Eating BCAAs between meals can help maintain muscle protein synthesis. Evidence from animal studies suggests that BCAA supplementation between meals can overcome the refractive period (the period when plasma amino acid levels rise while protein synthesis is still reduced). However, there are currently no long-term studies on the effect of BCAA consumption between meals on lean body mass gain. In addition, it should be borne in mind that the metabolism in rodents is different from that in humans, so that these results may not be identical in experiments with humans… Thus, long-term human research is required on this issue.
Arginine supplements are typically taken by bodybuilders before exercise to increase blood flow to muscles during exercise, stimulate protein synthesis, and improve athletic performance. However, there is currently little research to support these properties of arginine. Thus, in a study by Faha and colleagues young people were asked to take 7 g of arginine or a placebo immediately before exercise, while the specialists did not note significant differences in muscle blood flow between the two groups.
Tang et al. conducted a study in which participants took 10 grams of arginine or a placebo before exercise and found no significant difference between the groups in either protein synthesis or muscle blood flow. Moreover, arginine is not an essential amino acid. Based on the paucity of existing data, it can be assumed that taking arginine does not affect muscle blood flow and protein synthesis in any way.
Overall, the evidence for arginine supplementation is conflicting. Approximately half of the studies on this issue found a positive effect of arginine supplementation, while in the second half of the studies, no such effects were noted. Also, Greer and colleagues found that taking arginine negatively affected muscle endurance, which led to a 2-4-fold reduction in the total number of repetitions when performing endurance tests. The authors concluded that arginine supplementation had little effect on athletic performance in healthy trained individuals… So, at the moment, additional research is required on this issue. At the same time, the dosage in which most athletes take arginine is significantly lower than the maximum recommended (20 g per day), so we can talk about the safety of its use.
Recently, citrulline malate (CM) supplementation has gained popularity among bodybuilders. However, there is currently not much scientific evidence to support the effectiveness of this supplement. Theoretically, CM intake “works” in three ways: 1. CM is an important component of the urea cycle, and thus can promote the elimination of ammonia 2. CM is an intermediary in the tricarboxylic acid cycle and prevents the accumulation of lactic acid 3. Citrulline can be converted to arginine (but, as discussed above, arginine does not have an ergogenic effect on young healthy athletes, so this point can be excluded).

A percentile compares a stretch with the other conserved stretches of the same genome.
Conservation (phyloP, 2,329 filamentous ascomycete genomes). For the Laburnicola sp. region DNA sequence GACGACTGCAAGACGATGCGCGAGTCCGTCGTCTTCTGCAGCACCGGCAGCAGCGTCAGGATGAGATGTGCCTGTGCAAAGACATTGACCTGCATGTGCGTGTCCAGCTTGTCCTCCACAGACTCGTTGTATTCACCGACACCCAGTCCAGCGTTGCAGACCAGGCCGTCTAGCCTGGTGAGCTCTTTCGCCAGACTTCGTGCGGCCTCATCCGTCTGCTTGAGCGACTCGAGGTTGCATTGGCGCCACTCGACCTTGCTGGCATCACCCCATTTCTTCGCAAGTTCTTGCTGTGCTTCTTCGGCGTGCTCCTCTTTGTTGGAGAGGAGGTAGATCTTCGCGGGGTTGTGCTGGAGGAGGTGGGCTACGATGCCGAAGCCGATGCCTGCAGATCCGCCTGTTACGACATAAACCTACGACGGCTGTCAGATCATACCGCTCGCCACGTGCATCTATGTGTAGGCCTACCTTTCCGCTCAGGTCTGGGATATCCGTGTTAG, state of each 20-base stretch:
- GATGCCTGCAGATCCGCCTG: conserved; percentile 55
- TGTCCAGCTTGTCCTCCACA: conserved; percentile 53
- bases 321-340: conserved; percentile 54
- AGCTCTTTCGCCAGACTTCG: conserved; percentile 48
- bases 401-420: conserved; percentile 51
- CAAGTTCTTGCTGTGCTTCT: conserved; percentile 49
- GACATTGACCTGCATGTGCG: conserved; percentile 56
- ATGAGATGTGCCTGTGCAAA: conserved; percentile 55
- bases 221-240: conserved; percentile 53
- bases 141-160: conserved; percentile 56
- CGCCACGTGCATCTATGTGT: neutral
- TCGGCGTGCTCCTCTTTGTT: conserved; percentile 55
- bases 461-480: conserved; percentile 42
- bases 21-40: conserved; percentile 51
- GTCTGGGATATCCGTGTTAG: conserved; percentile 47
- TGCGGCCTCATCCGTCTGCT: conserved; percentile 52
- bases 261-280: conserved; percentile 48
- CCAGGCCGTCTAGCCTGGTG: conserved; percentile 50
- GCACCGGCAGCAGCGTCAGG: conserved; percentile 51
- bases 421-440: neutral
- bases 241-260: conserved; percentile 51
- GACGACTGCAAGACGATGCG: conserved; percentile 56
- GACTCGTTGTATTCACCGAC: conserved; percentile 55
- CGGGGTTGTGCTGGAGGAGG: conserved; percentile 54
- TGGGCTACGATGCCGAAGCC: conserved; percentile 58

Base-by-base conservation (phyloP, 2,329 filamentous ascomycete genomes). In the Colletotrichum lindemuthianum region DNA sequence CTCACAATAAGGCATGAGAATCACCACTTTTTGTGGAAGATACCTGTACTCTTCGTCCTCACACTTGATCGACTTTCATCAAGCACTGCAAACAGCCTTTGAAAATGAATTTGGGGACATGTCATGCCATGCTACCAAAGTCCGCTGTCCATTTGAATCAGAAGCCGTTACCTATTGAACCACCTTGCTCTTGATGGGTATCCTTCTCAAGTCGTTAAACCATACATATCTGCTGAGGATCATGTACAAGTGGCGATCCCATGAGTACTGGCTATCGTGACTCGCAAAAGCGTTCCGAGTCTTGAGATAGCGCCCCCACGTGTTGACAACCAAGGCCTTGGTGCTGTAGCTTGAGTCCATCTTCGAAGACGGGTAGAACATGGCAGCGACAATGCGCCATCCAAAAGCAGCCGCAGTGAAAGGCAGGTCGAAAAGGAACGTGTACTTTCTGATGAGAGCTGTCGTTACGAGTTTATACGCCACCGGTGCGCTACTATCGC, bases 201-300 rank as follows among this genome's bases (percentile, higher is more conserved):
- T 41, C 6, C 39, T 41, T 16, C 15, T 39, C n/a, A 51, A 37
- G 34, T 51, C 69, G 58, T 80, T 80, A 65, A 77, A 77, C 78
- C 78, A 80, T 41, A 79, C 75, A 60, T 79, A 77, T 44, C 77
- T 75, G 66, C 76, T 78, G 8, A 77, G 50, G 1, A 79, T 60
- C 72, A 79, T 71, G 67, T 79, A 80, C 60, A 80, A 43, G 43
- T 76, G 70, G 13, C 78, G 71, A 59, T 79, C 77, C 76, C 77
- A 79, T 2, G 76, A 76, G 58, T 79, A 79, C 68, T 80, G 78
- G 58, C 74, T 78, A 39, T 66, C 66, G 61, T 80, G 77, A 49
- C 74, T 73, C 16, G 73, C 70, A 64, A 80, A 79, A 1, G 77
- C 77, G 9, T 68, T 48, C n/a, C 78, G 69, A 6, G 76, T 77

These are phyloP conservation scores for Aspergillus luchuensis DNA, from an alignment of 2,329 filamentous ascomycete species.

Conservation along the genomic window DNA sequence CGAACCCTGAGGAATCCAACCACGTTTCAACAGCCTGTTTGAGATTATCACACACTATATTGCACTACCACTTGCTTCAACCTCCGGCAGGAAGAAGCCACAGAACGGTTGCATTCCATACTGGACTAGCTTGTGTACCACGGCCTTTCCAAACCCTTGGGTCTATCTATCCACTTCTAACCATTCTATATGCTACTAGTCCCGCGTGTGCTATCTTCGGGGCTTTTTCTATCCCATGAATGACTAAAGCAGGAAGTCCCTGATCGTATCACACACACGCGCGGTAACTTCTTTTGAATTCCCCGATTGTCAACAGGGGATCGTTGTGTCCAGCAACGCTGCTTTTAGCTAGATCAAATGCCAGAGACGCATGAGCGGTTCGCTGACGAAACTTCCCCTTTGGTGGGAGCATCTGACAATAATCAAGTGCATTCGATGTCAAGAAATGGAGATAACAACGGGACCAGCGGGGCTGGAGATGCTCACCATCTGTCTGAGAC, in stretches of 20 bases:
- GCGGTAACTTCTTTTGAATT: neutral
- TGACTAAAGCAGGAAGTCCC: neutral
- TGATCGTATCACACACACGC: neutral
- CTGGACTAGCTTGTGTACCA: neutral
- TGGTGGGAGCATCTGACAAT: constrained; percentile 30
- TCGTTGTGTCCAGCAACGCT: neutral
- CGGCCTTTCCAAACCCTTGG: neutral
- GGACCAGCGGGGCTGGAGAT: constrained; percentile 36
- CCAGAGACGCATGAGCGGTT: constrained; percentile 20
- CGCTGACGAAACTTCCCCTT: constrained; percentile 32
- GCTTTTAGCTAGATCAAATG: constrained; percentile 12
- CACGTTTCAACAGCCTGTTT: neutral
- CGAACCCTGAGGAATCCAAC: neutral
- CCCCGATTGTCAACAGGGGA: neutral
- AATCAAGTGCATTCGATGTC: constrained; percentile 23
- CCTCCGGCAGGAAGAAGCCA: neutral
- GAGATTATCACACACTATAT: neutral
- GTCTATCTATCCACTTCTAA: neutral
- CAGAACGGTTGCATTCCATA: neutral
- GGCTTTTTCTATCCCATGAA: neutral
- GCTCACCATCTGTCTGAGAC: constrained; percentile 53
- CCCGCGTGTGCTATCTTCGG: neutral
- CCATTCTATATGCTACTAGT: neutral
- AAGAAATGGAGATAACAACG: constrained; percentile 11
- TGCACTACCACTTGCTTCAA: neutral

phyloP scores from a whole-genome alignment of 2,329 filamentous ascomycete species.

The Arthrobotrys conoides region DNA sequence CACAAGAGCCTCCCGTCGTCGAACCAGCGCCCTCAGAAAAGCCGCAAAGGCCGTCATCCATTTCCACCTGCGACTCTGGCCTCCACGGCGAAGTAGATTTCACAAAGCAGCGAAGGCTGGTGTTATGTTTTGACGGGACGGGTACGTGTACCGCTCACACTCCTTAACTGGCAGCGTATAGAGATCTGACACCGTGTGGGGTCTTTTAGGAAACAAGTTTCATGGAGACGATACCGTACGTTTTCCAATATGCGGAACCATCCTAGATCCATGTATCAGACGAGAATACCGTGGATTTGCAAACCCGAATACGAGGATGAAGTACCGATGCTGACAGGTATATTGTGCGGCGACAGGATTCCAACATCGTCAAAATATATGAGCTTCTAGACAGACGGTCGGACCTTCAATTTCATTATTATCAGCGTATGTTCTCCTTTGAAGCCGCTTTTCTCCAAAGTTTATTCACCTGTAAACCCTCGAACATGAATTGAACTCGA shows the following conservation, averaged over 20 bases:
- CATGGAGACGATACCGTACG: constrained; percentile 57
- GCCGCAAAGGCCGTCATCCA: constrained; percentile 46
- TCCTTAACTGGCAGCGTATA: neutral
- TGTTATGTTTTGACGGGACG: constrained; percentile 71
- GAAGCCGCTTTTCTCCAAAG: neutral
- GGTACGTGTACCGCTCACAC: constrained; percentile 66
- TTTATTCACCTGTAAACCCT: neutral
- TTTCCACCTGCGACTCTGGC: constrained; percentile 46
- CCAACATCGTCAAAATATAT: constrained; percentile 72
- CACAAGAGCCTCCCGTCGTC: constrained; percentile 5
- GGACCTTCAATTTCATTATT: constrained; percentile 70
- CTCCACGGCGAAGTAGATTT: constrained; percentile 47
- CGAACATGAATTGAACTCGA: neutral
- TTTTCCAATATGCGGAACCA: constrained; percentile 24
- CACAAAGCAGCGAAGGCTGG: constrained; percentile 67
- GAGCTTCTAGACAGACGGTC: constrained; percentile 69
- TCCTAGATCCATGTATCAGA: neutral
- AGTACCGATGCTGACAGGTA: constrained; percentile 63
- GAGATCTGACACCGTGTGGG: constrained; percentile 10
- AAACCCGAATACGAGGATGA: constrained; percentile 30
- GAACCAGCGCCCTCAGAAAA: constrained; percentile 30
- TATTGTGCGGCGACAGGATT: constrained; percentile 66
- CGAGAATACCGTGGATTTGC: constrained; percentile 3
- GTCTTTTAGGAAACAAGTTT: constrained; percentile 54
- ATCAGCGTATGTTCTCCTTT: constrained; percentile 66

Taking CM for 15 days can increase ATP synthesis by 34% during exercise, increase the rate of recovery of phosphocreatine levels by 20%, and reduce the subjective feeling of fatigue. In addition, taking 8 g of CM before doing pectoral exercises helped increae repetitions by 53% and also reduced inflammation by 40% in the 24-hour and 48-hour periods after exercise. Further, Stoppani et al. reported an increase in lean body weight by 4 kg, a decrease in body fat by 2 kg, and an increase in bench press performance by 6 kg (with a maximum number of repetitions of 10). This effect was noted by the authors after taking a drink (containing 14 g of BCAA, glutamine and CM) for 8 weeks. However, not all studies have unequivocally confirmed the efficacy of CM. Thus, Sureda and colleagues did not find significant differences in athletic performance among two groups of cyclists (one of which took 6 g of CM before the 137 km race). Hickner and colleagues reported that the time to muscle wasting on a treadmill was reduced by 7 seconds due to CM supplementation. In addition, the long-term safety of CM use remains unexplored. In general, at the moment it is impossible to make an unambiguous conclusion about the effectiveness of CM intake and further research is required.